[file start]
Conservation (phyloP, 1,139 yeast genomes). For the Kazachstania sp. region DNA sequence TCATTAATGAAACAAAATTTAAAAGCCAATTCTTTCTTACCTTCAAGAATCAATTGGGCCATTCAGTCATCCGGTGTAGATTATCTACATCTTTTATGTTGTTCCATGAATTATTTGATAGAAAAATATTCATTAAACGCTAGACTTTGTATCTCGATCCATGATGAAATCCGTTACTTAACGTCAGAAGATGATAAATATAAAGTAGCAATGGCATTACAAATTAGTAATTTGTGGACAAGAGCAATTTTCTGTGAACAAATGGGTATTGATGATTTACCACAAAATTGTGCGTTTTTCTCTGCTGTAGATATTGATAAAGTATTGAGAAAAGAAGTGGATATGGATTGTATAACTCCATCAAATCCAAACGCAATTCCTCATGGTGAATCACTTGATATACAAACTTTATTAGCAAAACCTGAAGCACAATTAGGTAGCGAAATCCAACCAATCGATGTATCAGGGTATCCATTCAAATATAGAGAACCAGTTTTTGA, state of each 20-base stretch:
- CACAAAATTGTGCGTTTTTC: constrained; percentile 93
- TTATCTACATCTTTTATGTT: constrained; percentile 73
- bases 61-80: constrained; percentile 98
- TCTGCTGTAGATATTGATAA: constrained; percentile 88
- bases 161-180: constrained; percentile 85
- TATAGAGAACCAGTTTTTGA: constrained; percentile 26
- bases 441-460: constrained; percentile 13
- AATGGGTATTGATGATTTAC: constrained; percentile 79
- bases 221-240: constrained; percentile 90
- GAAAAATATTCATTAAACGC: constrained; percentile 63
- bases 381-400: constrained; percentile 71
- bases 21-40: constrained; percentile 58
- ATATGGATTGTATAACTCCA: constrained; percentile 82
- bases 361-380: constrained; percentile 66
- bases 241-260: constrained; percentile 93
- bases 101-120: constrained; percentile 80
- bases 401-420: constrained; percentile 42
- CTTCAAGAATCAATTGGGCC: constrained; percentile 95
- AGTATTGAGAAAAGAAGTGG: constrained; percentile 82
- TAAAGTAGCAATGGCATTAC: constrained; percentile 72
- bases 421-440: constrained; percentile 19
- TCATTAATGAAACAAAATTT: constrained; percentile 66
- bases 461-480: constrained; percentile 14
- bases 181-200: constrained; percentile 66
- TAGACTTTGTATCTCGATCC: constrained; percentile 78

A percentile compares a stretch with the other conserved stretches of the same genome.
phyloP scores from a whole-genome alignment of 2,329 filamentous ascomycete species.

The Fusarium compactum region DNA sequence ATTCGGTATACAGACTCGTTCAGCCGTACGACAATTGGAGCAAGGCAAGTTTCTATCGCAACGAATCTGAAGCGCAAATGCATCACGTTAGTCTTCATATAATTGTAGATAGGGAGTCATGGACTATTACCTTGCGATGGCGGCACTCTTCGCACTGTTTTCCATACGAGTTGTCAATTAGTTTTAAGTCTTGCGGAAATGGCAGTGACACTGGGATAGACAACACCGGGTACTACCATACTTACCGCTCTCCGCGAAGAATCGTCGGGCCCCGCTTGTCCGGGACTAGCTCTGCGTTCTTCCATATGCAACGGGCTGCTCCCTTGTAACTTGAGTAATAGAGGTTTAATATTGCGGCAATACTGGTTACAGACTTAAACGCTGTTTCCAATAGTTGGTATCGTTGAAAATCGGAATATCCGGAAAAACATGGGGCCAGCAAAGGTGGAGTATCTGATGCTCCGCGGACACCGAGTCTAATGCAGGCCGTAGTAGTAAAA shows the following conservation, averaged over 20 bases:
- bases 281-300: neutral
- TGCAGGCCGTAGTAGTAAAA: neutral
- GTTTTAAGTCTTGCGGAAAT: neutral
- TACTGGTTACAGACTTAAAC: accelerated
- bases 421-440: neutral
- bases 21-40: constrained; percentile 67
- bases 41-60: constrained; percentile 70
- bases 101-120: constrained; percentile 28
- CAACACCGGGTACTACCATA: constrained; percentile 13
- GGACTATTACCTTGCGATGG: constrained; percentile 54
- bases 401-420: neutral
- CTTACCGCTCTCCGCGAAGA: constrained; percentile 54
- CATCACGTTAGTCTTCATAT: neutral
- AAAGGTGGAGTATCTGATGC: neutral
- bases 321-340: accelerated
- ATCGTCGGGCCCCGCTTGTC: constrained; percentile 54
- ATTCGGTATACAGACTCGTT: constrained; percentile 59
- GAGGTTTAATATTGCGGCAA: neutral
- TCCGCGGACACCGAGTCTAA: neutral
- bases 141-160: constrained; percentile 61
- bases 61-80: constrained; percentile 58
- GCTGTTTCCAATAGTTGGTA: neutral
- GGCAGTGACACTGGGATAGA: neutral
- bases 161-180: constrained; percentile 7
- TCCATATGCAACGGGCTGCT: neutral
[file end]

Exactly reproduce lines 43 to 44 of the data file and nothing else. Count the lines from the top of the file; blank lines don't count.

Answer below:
- AAAGGTGGAGTATCTGATGC: neutral
- bases 321-340: accelerated